Listowel
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From History of Perth County 1825-1902
by William Johnston, published in 1903

As population continued to increase school accommodation became necessary.   This led to a building of logs being erected for school purposes.   Like similar structures in pioneer days, services were held within its walls by all religious denominations.   It frequently happened at these old schools, that as one congregation of worshippers retired another at once took their places, and so the voice of praise was heard from morning until late at night rising up to heaven from these humble places.   In all towns and villages in Perth County the school house only for years was available for public meetings of any kind.   In these old log buildings embryonic statesmen roared in patriotic fervor, pouring out terrific elucidation of the wrongs of their long suffering and misgoverned country.   Here a chairman at social gatherings told his drollest anecdotes, and eulogized the ladies of the locality for their splendid repast, to which all had done ample justice.   This, doubtless, would be true Of all the inconveniences inseparable from pioneer life - and they were many - want of an appetite was not one of them.   When our backwoods orators had ascended the platform, and in a good-natured, homely manner drawn on their stores of broad humour, the old log walls fairly rang with mirth.   Travelling mountebanks, also, for a small contribution to the cause of education, were permitted by trustees to display their tricks of legerdemain to admiring maidens and youths clad in homespun, from back concession lanes, arousing their cupidity by, an exhibition of something marvellous and incomprehensible.   Around these old schools happy memories still linger, and many grey-haired men and women now slowly wandering on in life's sunset shadows, will experience yet a thrill of joy at some happy remembrance of those school days that come back never more.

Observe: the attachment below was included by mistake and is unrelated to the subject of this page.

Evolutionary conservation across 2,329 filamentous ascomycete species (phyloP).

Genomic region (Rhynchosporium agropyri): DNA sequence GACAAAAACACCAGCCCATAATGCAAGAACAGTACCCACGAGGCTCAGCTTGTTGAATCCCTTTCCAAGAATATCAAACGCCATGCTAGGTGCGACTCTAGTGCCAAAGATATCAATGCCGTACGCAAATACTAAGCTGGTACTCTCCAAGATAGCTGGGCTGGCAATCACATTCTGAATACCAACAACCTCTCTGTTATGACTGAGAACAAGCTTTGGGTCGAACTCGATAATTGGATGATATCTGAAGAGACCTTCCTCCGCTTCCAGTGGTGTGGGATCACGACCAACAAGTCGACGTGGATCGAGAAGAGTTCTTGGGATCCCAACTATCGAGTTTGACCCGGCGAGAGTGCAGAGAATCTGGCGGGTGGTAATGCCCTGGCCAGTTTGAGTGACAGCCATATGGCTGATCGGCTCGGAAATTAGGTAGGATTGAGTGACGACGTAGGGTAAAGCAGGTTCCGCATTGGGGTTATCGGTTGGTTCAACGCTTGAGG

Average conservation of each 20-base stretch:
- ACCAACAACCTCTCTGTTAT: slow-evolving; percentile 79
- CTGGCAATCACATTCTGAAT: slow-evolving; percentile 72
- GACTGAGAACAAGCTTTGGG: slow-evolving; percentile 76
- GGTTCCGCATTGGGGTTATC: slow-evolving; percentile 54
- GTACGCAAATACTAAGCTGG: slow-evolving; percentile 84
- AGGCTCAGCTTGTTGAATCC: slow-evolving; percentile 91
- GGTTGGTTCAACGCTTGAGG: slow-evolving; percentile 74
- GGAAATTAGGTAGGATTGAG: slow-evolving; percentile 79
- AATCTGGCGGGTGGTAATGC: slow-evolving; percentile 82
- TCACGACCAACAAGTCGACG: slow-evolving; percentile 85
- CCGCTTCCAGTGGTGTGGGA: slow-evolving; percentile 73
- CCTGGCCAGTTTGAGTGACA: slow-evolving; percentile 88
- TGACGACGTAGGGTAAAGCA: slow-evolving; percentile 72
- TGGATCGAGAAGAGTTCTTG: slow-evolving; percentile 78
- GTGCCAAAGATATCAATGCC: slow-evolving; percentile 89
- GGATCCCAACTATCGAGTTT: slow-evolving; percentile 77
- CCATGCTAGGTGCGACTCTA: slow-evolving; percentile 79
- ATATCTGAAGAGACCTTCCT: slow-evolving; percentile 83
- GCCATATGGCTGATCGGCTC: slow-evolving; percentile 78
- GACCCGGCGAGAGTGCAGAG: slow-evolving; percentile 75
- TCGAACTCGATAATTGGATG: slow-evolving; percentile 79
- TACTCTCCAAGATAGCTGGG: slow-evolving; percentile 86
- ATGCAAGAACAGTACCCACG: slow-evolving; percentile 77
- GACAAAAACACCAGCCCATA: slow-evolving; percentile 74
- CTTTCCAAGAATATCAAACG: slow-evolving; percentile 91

It was not till 1877 that Listowel did itself justice in providing school accommodation.   When action was taken, it was in no niggardly manner.   During that year was constructed a handsome central school, quite in keeping with that liberality displayed in private residences and other improvements.   This building is of brick, two stories in height, surmounted by a tower, which gives it an imposing effect.   Nine teachers are employed in its several departments at present, with Mr. G. W. Slaughter as principal, his assistants being all females Mr. Benjamin Rothwell, who was first principal in this school, had at one period under his charge 550 pupils, but by some inexplicable reason an increase in inhabitants has been followed by a decrease in school population, the average being now 450.   The original contracts for this school building amounted to $10,000, which, before its final completion, was supplemented by various sums, until it cost nearly $15,000.   A good site was chosen, comprising two acres of land, which has been planted with trees, giving the whole a trim appearance.

In 1879 steps were taken to erect a high school.   $6,000 was set apart for this purpose, but as usual in such enterprises, it had to be supplemented by various sums prior to completion, until over $8,000 had been expended.   The site of this school is equal to that of the central, and was a gift to Listowel by a public-spirited citizen named Peter Lillico.   This building is tasteful and modern in construction, although not so large as the central, nor even quite so imposing.   In this school are three teachers, includlng Mr. W. A. Phillip, the head master.   The average attendance is 110.